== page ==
A brilliant Prince of low-key hip-hop, Michael Ivey (vocals, guitar, bass, keyboards, programming) made the first Basehead album while studying film at Howard University in the nation’s capital. Other than another Pittsburgh native, Brian Hendrix, on drums and DJ Paul Howard kicking in delicate scratches, Play With Toys is a one-man endeavor — and a masterful, unique accomplishment. (The critic who characterized it as “Galaxie 500 meets De La Soul” wasn’t far off the mark; the subsequent emergence of Spearhead offers another point of reference for the blunted geniality of Basehead’s lazy funk.)
Ivey brings amazing imagination to bear on the task of filling a record with engrossing music: the surreal sonic experience integrates songs with settings that repeatedly upend the musician’s usual role in making a record. There’s fake stage work (the intro has “Jethro and the Graham Crackers” giving James Brown a cornpone country poke), dialogues (the soulful “Ode to My Favorite Beer” is offered in response to a pal’s request to hear what Ivey is working on; the slo-blo funk of “Evening News” stops for a bit of channel surfing and gets creative direction from other viewers, who end up arguing as Ivey jams away in the background) and fourth-wall-busting breaks in the lyrical action. “Hair,” a softly sung complaint of infidelity set to a spare, juicy groove and the sampled sound of a woman moaning, is interrupted by a scabrous remark from the woman being sung to; Ivey’s answer restarts the song. The most alluring track — the gorgeous, atmospheric romance of “Not Over You” — has to end so the friend with whom the dispirited singer is hanging can search the radio for a song to brighten his mood. After drifting through the quiet storm and a Bill Withers oldie, the dial alights on…”Not Over You.” Ingenious. Evidently incapable of repeating himself, thoughtful in his social and political observations, winningly charismatic and musically generous, Michael Ivey is an incredible talent, and Play With Toys is one of hip-hop’s finest (40-minute) hours. (The “BC” in the album track pulled off for a single refers to brain cells.)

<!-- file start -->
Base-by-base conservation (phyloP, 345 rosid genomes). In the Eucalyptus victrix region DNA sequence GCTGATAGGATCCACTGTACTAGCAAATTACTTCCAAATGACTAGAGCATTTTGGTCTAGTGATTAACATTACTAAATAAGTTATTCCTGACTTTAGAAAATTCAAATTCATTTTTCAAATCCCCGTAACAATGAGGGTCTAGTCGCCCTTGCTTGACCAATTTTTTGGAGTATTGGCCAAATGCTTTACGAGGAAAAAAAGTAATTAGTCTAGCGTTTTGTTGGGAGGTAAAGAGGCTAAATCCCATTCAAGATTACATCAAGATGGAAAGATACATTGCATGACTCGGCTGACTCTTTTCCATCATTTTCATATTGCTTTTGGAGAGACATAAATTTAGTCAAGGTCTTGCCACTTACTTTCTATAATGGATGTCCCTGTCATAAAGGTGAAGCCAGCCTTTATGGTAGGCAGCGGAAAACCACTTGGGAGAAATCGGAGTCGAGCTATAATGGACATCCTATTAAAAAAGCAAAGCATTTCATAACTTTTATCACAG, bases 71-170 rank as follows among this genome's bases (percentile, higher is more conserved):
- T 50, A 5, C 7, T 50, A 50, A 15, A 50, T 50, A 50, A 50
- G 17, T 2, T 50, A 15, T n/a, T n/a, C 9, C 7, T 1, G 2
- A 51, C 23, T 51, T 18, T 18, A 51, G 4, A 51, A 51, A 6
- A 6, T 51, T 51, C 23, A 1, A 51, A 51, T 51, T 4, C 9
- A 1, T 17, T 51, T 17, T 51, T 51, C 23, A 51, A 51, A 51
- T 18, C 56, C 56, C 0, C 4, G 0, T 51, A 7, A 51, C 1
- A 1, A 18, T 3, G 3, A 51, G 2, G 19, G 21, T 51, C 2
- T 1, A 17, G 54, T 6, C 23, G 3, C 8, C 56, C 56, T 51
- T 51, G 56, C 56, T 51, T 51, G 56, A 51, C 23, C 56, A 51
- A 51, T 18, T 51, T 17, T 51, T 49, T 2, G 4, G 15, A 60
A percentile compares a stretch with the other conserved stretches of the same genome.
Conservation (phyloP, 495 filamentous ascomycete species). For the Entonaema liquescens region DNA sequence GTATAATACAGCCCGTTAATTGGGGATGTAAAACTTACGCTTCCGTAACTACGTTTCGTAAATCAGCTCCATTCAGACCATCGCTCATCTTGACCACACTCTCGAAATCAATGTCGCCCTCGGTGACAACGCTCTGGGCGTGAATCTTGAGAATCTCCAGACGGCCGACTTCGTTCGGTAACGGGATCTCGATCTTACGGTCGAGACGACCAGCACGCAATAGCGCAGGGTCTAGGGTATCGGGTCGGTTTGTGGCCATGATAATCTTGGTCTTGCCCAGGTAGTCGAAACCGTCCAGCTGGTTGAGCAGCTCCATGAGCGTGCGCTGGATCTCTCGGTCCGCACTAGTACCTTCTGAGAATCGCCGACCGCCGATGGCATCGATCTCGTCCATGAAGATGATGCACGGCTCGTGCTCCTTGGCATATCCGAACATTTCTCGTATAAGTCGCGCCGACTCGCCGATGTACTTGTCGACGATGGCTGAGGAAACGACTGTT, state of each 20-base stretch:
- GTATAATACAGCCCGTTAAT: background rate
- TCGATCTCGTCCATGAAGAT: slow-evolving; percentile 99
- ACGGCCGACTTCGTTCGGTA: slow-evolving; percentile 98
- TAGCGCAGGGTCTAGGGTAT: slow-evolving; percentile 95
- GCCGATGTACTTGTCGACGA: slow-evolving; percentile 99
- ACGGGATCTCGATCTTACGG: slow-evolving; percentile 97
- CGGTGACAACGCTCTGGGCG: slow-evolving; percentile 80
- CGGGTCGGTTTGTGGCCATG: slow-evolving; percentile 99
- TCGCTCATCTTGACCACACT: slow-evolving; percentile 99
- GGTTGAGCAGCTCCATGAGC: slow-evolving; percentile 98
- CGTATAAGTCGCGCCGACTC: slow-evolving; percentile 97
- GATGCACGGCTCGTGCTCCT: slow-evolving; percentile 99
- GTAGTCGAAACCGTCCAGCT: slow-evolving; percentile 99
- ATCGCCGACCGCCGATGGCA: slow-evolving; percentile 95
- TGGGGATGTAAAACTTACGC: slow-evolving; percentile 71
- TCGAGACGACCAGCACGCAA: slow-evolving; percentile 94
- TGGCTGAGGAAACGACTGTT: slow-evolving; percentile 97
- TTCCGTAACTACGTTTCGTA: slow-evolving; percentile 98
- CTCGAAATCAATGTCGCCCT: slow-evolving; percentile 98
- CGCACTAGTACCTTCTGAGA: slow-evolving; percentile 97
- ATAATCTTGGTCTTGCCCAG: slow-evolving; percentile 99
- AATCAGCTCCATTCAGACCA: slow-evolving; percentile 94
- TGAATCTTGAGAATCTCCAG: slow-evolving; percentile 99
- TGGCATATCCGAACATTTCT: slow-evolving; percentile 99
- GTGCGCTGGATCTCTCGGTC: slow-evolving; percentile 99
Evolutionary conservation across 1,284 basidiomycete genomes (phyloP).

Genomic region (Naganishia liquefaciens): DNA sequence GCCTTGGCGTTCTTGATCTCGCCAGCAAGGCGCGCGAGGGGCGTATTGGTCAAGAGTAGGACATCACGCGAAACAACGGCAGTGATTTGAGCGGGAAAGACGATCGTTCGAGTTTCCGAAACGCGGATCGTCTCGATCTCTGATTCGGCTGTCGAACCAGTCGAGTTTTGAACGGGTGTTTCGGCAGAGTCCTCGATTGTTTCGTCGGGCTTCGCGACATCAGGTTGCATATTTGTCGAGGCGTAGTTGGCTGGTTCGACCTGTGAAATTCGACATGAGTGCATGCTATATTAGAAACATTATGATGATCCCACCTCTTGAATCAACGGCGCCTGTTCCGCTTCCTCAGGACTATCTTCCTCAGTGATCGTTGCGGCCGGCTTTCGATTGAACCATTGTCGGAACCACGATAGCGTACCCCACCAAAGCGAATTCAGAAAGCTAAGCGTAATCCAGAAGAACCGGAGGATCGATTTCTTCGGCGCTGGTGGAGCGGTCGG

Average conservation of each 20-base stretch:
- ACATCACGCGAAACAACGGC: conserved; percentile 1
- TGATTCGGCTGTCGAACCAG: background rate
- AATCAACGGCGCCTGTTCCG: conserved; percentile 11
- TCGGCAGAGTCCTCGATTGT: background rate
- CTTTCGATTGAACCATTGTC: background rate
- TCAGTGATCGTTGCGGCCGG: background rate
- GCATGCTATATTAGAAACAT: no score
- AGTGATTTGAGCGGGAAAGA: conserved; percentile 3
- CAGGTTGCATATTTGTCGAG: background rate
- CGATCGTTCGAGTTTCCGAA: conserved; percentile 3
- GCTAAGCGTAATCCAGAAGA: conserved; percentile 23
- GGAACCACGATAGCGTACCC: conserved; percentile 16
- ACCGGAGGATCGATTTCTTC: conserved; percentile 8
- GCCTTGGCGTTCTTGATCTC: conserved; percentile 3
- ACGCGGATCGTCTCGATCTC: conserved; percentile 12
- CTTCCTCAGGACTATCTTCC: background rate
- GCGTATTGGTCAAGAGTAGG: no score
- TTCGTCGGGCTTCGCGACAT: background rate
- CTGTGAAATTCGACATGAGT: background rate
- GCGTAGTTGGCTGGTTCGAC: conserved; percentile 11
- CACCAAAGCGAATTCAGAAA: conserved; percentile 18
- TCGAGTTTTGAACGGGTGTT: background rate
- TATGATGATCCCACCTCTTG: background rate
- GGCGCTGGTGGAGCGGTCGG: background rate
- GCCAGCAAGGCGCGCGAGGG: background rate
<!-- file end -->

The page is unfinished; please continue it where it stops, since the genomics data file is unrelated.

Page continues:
The similarly constructed Not in Kansas Anymore is a shade less ambitious but nearly as good. The advent of harsher lyrics tests the skillful music’s unfailing good mood without doing any serious damage. Ivey’s obsessions here are honest sex (both “Do You Wanna Fuck (Or What)?” and “Nite Out on the Town” express doubts about the sincerity of the mating ritual), the smokable solution (“I Need a Joint,” “Pass the Thought”), racism (the two-part “Brown Kisses,” “Shouldna Dunnit,” “Split Personality”) and violence (“Greener Pastures”), but the album also includes thoughts about pets (“Fluffy and Richard”) and growing up (“Not the Same”). Hendrix is still on hand; a full live band performed three of the tracks.
Ivey next continued along his singular path with B.Y.O.B, a sort-of group in which he relinquishes exclusive songwriting rights and has lots more instrumental and vocal assistance than in Basehead. B.Y.O.B (don’t ask me where that last period went; the record makes a running joke of what the acronym stands for), as a result, has more straight-up hip-hop beats — as well as some go-go (Clarence Greenwood’s “The Rackett”), mushy soul (“Where Ya Going To?” and “Too Good to Let Go,” sung by Justine Hall), even fusion (“Go Jazz Go,” a track that Ivey produced but does not appear on) and trippy instrumental atmospherics (“Outerspacegethithang”). While that makes for a rambly, disjointed album that is more energetic and less engaging than prior Basehead releases, Ivey does make sure to get some pointed ideas across. Using a telephoned invitation to a B.Y.O.B. “party in your mind” as a schematic catalyst, the sprawling tracks articulately excoriate role-playing-in the pretense of gangsta rap (“Change It”), political correctness, the acceptance of crack and guns, fake celebrations of freedom and the predictable patterns of sexual and racial behavior. Typical of Ivey’s individuality, the party dialogue of “Rambilfications of Getting & Saying Hi gh” pokes fun at African-American objections to inter-racial dating.
In mid-’96, Ivey revived the Basehead handle and released the all-new Faith album.